'Star Trek's' William Shatner Beams Up Video for Space Station Crew
'Star Trek' actor William Shatner recorded a video greeting for the crew of the space station, fans of his new space-themed album 'Seeking Major Tom.'
Credit: William Shatner

From one "spaceman" to another, William Shatner of 'Star Trek' fame has recorded a video message for the six astronauts living 240 miles above Earth on the International Space Station.

"I wish you really good luck, good health, get some good work done, and we'll look forward to you coming back," the actor known for playing Capt. James T. Kirk on the original 'Star Trek' television series said in the video.

Shatner released an album of space-themed songs in late 2011 called "Seeking Major Tom," which features new covers of classics from David Bowie, Queen, Pink Floyd and others. Shatner sings, along with guest artists such as Sheryl Crow, Lyle Lovett, Peter Frampton and others.

Apparently, the current space station crew of two NASA astronauts, three Russian cosmonauts, and a European astronaut from the Netherlands enjoy listening to Shatner's album in their home-away-from-home.

"Did you know the crew of the International Space Station listens to my Seeking Major Tom album?" Shatner wrote on Twitter Sunday (April 22).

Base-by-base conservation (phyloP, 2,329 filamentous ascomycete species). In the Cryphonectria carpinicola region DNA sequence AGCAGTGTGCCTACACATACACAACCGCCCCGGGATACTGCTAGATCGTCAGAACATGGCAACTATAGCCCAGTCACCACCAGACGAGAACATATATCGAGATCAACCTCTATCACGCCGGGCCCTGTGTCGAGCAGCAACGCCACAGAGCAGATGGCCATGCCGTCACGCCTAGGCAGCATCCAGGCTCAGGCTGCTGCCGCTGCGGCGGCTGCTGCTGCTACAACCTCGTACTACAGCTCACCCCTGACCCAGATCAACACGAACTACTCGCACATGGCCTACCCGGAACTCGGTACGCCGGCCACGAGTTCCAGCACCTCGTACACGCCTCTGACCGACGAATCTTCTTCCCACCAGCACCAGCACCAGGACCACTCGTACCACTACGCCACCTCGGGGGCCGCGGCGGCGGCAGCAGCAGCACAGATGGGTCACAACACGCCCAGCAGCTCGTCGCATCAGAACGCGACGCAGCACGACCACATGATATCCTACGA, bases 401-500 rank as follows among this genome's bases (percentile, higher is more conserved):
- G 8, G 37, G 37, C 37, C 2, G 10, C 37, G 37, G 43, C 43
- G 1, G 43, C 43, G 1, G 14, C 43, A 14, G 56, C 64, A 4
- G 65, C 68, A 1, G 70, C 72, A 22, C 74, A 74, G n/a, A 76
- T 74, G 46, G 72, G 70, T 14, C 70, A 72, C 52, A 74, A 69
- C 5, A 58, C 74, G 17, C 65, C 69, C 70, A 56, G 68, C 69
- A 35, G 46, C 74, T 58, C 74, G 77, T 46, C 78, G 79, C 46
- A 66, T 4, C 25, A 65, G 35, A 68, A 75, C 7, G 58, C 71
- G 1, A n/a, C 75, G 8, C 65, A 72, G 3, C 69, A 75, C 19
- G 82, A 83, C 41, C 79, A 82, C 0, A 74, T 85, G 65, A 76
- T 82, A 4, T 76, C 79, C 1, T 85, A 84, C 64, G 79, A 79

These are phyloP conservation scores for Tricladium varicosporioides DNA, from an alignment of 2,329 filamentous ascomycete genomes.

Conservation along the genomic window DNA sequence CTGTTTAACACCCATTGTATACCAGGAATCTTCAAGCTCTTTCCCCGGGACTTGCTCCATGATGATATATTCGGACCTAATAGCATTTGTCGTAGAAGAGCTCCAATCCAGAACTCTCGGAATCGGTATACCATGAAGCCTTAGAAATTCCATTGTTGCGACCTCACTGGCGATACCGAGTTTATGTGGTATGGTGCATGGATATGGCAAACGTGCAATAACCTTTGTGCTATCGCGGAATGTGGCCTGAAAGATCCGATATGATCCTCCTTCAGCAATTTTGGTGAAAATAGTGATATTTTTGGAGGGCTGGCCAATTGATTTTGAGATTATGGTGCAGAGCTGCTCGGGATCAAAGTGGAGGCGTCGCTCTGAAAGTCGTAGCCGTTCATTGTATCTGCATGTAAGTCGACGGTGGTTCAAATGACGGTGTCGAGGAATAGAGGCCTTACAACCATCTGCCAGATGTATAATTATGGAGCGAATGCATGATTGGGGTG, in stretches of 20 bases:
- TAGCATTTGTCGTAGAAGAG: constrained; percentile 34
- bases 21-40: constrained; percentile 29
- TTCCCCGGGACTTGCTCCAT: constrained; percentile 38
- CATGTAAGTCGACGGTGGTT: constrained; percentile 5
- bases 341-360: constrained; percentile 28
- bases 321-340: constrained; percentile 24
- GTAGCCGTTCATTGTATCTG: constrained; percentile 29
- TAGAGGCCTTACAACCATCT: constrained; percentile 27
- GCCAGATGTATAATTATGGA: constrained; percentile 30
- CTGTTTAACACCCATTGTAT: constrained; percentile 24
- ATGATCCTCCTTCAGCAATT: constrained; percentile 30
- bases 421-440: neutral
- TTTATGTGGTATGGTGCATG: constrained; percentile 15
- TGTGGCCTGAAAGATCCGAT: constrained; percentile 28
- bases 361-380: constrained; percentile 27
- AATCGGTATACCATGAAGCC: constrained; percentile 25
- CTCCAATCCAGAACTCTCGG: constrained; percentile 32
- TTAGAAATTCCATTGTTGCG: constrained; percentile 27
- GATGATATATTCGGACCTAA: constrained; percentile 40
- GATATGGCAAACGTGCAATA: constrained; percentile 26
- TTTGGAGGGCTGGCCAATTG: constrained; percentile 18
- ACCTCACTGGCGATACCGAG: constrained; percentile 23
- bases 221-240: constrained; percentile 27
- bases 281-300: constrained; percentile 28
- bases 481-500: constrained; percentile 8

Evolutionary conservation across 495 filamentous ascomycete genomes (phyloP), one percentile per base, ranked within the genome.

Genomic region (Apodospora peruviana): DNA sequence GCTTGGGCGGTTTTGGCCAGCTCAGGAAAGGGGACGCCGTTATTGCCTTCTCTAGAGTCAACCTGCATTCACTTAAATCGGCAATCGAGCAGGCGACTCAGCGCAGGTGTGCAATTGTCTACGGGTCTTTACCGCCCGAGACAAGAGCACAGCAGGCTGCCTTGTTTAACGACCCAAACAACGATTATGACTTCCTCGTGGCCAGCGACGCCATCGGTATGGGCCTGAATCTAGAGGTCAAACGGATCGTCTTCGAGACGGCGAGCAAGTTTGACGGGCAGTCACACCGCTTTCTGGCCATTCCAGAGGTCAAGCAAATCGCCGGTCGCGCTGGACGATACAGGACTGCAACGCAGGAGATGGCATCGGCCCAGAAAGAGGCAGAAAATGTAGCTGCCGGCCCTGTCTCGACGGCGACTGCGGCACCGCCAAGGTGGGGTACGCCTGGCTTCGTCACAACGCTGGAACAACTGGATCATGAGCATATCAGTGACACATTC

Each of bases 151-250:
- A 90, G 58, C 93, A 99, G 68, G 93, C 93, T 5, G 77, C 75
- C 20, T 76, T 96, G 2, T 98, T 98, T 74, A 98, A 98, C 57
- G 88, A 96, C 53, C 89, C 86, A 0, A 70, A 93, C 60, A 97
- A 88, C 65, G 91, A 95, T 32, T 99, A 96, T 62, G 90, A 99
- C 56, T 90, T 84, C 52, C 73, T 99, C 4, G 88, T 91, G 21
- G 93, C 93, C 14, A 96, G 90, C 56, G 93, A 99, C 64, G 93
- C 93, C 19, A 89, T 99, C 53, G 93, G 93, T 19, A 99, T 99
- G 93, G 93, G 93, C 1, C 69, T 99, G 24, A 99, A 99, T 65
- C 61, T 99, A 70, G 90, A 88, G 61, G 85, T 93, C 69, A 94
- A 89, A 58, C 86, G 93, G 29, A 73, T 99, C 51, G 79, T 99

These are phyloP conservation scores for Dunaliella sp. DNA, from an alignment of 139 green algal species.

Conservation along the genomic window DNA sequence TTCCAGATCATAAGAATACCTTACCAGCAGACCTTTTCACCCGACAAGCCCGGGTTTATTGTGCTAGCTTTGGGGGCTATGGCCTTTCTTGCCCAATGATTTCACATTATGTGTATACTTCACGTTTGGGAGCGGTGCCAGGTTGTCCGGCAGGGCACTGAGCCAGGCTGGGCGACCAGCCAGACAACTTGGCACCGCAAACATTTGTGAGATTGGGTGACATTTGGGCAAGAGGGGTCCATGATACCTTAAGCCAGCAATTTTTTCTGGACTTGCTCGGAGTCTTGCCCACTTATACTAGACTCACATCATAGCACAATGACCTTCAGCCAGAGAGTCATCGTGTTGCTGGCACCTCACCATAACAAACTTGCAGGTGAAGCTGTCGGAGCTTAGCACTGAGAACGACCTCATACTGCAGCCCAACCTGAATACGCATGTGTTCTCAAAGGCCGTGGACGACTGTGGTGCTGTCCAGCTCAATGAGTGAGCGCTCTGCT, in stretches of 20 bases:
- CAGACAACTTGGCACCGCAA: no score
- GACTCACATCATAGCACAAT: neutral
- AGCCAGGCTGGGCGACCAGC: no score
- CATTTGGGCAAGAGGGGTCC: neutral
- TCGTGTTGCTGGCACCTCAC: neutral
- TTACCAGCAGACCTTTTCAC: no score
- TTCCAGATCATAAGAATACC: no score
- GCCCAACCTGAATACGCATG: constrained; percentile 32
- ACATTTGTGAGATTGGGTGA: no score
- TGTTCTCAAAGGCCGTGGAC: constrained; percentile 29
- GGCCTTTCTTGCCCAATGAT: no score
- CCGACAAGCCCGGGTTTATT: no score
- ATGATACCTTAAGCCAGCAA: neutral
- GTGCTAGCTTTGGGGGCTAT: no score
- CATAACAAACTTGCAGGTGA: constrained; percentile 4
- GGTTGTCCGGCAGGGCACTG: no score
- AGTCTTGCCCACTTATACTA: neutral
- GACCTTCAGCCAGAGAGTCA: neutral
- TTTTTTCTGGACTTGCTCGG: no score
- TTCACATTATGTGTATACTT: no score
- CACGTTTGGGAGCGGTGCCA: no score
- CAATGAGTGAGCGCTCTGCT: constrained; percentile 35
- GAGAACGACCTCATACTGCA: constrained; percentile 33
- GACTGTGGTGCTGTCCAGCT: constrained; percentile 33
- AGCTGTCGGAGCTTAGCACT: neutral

To express his enthusiasm about his new fans, Shatner recorded a greeting for the real-life space men.

"Six months in space is a long time, and if you listen to my record, the time will pass by quickly," Shatner says in the message. "Not quickly enough, but you've got so much to do up there."

Commander Dan Burbank of NASA is leading the current station mission, called Expedition 30. The astronauts serve about five months in space before being relieved by replacements from among the five partner space agencies: NASA, the Russian Federal Space Agency, the Canadian Space Agency, the European Space Agency, and JAXA, the Japan Aerospace Exploration Agency.

Burbank and two of the other current crew, Anton Shkaplerov and Anatoly Ivanishin of Russia, are due to undock from the space station this week and fly back to Earth Friday (April 27) aboard a Russian Soyuz space capsule.

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